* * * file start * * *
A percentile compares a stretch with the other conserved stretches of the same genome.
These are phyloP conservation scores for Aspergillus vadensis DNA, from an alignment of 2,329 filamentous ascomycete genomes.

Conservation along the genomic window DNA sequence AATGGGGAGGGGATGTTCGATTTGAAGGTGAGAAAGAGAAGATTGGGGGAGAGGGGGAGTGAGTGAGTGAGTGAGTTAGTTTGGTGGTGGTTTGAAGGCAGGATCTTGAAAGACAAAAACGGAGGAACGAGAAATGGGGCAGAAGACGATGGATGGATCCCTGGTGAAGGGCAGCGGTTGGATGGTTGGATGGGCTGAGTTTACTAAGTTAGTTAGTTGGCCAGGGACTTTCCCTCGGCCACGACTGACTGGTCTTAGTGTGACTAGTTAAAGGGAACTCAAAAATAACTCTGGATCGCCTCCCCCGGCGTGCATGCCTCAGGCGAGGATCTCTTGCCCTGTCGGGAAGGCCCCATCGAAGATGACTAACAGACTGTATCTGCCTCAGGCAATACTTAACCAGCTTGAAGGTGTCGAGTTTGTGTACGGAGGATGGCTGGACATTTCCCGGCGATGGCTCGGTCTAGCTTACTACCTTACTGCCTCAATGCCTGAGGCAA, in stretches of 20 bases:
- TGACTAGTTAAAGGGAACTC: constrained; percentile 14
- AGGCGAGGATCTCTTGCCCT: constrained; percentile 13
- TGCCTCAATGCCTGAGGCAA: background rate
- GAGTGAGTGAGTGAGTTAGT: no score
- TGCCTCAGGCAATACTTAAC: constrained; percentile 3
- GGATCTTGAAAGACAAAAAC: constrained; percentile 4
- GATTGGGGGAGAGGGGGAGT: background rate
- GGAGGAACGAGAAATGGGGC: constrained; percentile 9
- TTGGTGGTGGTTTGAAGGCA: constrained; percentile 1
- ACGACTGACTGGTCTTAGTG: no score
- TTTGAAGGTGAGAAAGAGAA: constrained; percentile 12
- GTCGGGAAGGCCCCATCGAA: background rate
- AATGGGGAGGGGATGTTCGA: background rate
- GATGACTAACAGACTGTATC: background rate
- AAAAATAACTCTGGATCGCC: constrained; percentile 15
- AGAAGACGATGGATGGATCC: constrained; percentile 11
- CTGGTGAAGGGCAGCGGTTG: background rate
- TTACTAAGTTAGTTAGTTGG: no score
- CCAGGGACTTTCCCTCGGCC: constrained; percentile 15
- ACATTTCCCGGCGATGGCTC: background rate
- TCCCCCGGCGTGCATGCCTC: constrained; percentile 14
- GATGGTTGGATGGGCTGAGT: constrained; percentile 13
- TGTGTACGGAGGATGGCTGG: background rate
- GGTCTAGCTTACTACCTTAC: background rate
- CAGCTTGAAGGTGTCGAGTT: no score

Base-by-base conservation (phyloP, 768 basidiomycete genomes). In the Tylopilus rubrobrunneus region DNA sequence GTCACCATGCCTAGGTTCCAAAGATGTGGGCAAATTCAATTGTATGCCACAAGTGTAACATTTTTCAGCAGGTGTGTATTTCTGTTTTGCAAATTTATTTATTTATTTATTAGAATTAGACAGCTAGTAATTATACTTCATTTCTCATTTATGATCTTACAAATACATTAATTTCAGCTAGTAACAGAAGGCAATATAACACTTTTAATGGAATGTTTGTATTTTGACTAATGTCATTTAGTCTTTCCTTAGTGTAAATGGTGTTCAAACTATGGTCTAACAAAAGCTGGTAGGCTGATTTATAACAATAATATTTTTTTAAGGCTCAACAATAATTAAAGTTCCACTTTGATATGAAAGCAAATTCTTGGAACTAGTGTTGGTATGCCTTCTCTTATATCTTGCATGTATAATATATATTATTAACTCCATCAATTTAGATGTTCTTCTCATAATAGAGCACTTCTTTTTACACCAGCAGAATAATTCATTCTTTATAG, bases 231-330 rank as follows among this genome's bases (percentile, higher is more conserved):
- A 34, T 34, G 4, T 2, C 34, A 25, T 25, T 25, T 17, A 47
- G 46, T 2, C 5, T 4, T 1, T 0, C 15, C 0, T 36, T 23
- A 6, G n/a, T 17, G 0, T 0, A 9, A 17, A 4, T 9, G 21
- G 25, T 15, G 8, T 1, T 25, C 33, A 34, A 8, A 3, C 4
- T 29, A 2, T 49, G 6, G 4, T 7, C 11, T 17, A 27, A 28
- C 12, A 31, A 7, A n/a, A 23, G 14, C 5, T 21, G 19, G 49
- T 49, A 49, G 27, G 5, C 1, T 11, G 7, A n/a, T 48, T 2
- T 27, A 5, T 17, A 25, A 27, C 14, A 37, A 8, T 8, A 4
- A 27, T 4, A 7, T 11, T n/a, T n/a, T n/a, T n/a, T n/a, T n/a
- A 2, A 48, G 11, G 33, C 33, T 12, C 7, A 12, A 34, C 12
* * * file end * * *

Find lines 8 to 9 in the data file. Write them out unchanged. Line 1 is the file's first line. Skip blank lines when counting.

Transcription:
- TGCCTCAGGCAATACTTAAC: constrained; percentile 3
- GGATCTTGAAAGACAAAAAC: constrained; percentile 4